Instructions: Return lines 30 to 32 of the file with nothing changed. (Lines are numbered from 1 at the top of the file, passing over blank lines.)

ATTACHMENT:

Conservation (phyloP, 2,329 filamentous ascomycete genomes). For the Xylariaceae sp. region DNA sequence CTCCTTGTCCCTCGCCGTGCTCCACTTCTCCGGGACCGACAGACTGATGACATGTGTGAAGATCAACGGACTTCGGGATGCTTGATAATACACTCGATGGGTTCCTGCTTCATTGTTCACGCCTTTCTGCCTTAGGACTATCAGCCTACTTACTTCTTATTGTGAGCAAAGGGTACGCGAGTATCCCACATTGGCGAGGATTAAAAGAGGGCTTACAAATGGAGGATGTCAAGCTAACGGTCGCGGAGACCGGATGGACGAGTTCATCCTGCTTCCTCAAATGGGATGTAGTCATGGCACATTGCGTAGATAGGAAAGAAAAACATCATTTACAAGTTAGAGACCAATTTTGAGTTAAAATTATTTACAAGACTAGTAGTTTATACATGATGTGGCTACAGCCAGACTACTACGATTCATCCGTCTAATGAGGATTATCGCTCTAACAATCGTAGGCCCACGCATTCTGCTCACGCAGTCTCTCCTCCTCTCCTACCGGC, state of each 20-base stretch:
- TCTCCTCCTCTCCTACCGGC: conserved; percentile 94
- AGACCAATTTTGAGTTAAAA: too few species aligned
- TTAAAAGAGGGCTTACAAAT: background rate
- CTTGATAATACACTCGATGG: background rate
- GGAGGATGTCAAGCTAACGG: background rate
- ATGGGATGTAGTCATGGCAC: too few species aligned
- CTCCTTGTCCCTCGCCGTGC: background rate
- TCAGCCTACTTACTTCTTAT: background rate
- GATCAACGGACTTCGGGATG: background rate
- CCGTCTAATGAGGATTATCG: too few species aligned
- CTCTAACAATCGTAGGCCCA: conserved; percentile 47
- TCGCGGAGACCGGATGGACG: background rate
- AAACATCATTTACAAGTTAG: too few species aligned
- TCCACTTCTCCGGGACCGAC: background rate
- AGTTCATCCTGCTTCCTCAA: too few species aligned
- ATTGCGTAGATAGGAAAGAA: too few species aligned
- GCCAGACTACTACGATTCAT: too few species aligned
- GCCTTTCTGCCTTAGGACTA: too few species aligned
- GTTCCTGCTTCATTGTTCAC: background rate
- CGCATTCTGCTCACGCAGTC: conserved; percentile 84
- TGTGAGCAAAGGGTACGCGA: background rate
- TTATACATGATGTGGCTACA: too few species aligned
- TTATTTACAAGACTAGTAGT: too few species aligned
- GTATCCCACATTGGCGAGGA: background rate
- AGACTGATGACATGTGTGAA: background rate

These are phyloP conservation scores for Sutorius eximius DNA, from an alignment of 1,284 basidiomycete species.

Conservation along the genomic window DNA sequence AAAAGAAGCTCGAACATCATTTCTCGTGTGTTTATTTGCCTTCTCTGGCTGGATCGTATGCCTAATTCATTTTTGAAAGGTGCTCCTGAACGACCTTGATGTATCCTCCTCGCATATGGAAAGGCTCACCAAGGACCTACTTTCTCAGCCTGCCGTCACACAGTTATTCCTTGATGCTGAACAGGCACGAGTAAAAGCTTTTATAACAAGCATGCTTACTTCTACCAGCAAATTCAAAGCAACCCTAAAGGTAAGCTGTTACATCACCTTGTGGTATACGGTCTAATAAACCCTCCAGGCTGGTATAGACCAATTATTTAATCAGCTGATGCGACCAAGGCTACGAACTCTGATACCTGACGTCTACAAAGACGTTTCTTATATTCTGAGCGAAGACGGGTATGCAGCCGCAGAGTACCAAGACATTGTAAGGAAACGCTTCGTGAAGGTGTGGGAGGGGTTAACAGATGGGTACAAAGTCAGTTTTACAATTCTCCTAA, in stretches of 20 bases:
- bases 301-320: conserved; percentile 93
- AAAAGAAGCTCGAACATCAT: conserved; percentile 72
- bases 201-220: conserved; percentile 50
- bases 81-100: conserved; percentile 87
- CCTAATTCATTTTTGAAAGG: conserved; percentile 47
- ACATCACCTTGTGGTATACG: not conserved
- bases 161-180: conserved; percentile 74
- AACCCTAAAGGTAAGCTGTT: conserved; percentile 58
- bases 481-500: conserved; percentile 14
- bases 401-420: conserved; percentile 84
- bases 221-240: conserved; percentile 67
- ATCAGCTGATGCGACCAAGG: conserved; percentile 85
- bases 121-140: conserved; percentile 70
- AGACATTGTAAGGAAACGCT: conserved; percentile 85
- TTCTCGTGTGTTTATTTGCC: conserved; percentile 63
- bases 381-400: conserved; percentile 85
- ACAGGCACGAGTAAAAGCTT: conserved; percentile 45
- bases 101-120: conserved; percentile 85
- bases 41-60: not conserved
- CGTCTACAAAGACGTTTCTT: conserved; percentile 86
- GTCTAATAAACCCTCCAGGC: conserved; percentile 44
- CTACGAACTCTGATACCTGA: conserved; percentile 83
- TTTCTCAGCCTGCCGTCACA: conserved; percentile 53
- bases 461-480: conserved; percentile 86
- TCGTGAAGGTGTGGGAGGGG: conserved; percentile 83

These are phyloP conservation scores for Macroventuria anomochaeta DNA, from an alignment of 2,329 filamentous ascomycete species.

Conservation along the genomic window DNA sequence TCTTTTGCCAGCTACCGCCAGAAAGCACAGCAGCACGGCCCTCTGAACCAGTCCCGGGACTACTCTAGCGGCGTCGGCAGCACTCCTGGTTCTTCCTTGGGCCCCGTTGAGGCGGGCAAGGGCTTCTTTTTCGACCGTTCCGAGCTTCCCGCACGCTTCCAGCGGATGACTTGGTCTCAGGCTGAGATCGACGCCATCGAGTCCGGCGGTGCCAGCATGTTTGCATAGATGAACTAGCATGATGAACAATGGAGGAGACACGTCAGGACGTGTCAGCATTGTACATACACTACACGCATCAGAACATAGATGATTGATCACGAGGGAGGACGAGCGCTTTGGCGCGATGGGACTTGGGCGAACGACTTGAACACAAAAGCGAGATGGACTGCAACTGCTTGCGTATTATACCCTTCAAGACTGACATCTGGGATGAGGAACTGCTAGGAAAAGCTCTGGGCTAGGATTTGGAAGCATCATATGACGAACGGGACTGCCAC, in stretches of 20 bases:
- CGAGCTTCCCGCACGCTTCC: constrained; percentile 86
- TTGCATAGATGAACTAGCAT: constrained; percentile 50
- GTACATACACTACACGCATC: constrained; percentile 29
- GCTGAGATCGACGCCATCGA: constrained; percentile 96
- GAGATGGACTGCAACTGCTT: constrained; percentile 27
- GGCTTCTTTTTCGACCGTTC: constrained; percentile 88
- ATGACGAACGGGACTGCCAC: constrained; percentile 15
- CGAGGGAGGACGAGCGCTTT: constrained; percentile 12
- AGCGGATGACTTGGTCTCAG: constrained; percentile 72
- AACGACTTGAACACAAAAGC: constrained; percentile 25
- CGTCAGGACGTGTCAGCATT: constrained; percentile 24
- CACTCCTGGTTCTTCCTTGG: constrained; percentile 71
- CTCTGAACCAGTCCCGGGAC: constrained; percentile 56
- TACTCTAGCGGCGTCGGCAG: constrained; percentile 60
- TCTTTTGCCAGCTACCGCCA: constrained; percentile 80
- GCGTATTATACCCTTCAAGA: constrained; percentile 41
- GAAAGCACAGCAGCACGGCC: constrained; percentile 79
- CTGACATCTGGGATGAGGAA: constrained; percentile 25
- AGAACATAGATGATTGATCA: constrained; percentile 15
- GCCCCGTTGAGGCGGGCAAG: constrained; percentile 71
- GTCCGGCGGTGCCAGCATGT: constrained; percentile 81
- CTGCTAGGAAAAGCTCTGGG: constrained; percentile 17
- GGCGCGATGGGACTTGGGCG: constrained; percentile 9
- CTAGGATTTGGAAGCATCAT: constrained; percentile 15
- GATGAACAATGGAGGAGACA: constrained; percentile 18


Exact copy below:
- AAAAGAAGCTCGAACATCAT: conserved; percentile 72
- bases 201-220: conserved; percentile 50
- bases 81-100: conserved; percentile 87